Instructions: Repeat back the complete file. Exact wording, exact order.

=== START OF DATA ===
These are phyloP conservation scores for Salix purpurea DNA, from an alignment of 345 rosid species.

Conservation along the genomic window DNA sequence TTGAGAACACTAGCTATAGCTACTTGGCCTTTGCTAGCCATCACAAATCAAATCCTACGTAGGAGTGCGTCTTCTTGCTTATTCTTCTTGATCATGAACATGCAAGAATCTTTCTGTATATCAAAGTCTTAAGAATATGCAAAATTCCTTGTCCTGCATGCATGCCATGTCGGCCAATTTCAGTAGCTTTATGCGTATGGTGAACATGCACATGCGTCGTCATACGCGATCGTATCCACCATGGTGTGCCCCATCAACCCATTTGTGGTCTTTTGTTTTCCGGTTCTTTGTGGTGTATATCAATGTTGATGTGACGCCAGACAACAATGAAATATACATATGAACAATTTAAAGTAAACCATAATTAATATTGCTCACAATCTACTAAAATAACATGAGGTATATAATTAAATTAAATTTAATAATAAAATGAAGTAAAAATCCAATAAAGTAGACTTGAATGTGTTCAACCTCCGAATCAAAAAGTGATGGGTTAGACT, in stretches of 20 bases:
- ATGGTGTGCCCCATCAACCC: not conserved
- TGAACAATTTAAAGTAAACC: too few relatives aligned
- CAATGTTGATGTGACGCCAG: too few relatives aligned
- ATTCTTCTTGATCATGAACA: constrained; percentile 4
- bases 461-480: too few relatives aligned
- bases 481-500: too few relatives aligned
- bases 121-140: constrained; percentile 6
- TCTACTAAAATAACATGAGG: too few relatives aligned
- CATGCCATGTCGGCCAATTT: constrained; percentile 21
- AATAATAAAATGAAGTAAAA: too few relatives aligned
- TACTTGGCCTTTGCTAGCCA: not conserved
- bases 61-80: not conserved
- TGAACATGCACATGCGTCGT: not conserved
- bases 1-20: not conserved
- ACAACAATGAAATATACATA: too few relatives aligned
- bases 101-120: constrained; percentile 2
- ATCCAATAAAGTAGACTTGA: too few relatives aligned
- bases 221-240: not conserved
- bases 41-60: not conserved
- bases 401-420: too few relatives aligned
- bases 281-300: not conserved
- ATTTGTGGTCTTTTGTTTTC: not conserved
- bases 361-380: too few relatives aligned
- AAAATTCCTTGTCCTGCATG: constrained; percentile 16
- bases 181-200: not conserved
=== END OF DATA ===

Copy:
These are phyloP conservation scores for Salix purpurea DNA, from an alignment of 345 rosid species.

Conservation along the genomic window DNA sequence TTGAGAACACTAGCTATAGCTACTTGGCCTTTGCTAGCCATCACAAATCAAATCCTACGTAGGAGTGCGTCTTCTTGCTTATTCTTCTTGATCATGAACATGCAAGAATCTTTCTGTATATCAAAGTCTTAAGAATATGCAAAATTCCTTGTCCTGCATGCATGCCATGTCGGCCAATTTCAGTAGCTTTATGCGTATGGTGAACATGCACATGCGTCGTCATACGCGATCGTATCCACCATGGTGTGCCCCATCAACCCATTTGTGGTCTTTTGTTTTCCGGTTCTTTGTGGTGTATATCAATGTTGATGTGACGCCAGACAACAATGAAATATACATATGAACAATTTAAAGTAAACCATAATTAATATTGCTCACAATCTACTAAAATAACATGAGGTATATAATTAAATTAAATTTAATAATAAAATGAAGTAAAAATCCAATAAAGTAGACTTGAATGTGTTCAACCTCCGAATCAAAAAGTGATGGGTTAGACT, in stretches of 20 bases:
- ATGGTGTGCCCCATCAACCC: not conserved
- TGAACAATTTAAAGTAAACC: too few relatives aligned
- CAATGTTGATGTGACGCCAG: too few relatives aligned
- ATTCTTCTTGATCATGAACA: constrained; percentile 4
- bases 461-480: too few relatives aligned
- bases 481-500: too few relatives aligned
- bases 121-140: constrained; percentile 6
- TCTACTAAAATAACATGAGG: too few relatives aligned
- CATGCCATGTCGGCCAATTT: constrained; percentile 21
- AATAATAAAATGAAGTAAAA: too few relatives aligned
- TACTTGGCCTTTGCTAGCCA: not conserved
- bases 61-80: not conserved
- TGAACATGCACATGCGTCGT: not conserved
- bases 1-20: not conserved
- ACAACAATGAAATATACATA: too few relatives aligned
- bases 101-120: constrained; percentile 2
- ATCCAATAAAGTAGACTTGA: too few relatives aligned
- bases 221-240: not conserved
- bases 41-60: not conserved
- bases 401-420: too few relatives aligned
- bases 281-300: not conserved
- ATTTGTGGTCTTTTGTTTTC: not conserved
- bases 361-380: too few relatives aligned
- AAAATTCCTTGTCCTGCATG: constrained; percentile 16
- bases 181-200: not conserved